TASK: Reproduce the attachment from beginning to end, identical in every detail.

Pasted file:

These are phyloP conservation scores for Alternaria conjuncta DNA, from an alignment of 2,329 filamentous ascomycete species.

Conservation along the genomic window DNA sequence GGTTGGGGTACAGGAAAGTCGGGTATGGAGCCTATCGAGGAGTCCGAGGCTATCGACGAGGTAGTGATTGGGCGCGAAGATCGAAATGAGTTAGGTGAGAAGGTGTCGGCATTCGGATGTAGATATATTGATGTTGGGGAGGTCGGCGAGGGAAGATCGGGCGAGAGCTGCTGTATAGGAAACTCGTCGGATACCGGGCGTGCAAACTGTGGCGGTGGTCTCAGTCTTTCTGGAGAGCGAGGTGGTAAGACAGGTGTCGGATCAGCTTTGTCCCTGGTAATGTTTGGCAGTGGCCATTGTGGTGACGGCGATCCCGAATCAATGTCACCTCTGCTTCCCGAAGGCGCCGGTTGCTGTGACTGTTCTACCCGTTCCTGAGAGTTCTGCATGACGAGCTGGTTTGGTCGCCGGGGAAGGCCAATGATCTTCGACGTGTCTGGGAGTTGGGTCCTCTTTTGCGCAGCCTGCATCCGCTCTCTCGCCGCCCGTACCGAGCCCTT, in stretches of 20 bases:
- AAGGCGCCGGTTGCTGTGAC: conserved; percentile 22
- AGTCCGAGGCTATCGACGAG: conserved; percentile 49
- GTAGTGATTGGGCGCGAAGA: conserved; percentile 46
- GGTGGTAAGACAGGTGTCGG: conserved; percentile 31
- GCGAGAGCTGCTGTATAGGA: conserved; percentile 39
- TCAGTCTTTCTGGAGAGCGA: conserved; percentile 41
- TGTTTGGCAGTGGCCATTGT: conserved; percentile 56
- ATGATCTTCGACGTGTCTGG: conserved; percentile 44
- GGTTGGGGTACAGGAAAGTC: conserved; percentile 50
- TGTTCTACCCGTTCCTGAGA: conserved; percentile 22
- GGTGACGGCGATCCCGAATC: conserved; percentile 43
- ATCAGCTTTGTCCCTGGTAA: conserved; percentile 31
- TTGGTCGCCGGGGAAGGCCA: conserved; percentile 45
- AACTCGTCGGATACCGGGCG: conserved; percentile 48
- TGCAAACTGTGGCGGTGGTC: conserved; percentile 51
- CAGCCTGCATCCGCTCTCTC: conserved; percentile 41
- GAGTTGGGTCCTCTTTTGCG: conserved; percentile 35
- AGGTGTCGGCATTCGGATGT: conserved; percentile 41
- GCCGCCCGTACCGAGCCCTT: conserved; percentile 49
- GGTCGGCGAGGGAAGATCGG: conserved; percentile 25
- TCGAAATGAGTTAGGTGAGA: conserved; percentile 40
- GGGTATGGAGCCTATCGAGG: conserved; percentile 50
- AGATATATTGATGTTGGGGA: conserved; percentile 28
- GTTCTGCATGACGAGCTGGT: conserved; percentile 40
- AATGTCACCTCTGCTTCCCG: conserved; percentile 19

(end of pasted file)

These are phyloP conservation scores for Alternaria conjuncta DNA, from an alignment of 2,329 filamentous ascomycete species.

Conservation along the genomic window DNA sequence GGTTGGGGTACAGGAAAGTCGGGTATGGAGCCTATCGAGGAGTCCGAGGCTATCGACGAGGTAGTGATTGGGCGCGAAGATCGAAATGAGTTAGGTGAGAAGGTGTCGGCATTCGGATGTAGATATATTGATGTTGGGGAGGTCGGCGAGGGAAGATCGGGCGAGAGCTGCTGTATAGGAAACTCGTCGGATACCGGGCGTGCAAACTGTGGCGGTGGTCTCAGTCTTTCTGGAGAGCGAGGTGGTAAGACAGGTGTCGGATCAGCTTTGTCCCTGGTAATGTTTGGCAGTGGCCATTGTGGTGACGGCGATCCCGAATCAATGTCACCTCTGCTTCCCGAAGGCGCCGGTTGCTGTGACTGTTCTACCCGTTCCTGAGAGTTCTGCATGACGAGCTGGTTTGGTCGCCGGGGAAGGCCAATGATCTTCGACGTGTCTGGGAGTTGGGTCCTCTTTTGCGCAGCCTGCATCCGCTCTCTCGCCGCCCGTACCGAGCCCTT, in stretches of 20 bases:
- AAGGCGCCGGTTGCTGTGAC: conserved; percentile 22
- AGTCCGAGGCTATCGACGAG: conserved; percentile 49
- GTAGTGATTGGGCGCGAAGA: conserved; percentile 46
- GGTGGTAAGACAGGTGTCGG: conserved; percentile 31
- GCGAGAGCTGCTGTATAGGA: conserved; percentile 39
- TCAGTCTTTCTGGAGAGCGA: conserved; percentile 41
- TGTTTGGCAGTGGCCATTGT: conserved; percentile 56
- ATGATCTTCGACGTGTCTGG: conserved; percentile 44
- GGTTGGGGTACAGGAAAGTC: conserved; percentile 50
- TGTTCTACCCGTTCCTGAGA: conserved; percentile 22
- GGTGACGGCGATCCCGAATC: conserved; percentile 43
- ATCAGCTTTGTCCCTGGTAA: conserved; percentile 31
- TTGGTCGCCGGGGAAGGCCA: conserved; percentile 45
- AACTCGTCGGATACCGGGCG: conserved; percentile 48
- TGCAAACTGTGGCGGTGGTC: conserved; percentile 51
- CAGCCTGCATCCGCTCTCTC: conserved; percentile 41
- GAGTTGGGTCCTCTTTTGCG: conserved; percentile 35
- AGGTGTCGGCATTCGGATGT: conserved; percentile 41
- GCCGCCCGTACCGAGCCCTT: conserved; percentile 49
- GGTCGGCGAGGGAAGATCGG: conserved; percentile 25
- TCGAAATGAGTTAGGTGAGA: conserved; percentile 40
- GGGTATGGAGCCTATCGAGG: conserved; percentile 50
- AGATATATTGATGTTGGGGA: conserved; percentile 28
- GTTCTGCATGACGAGCTGGT: conserved; percentile 40
- AATGTCACCTCTGCTTCCCG: conserved; percentile 19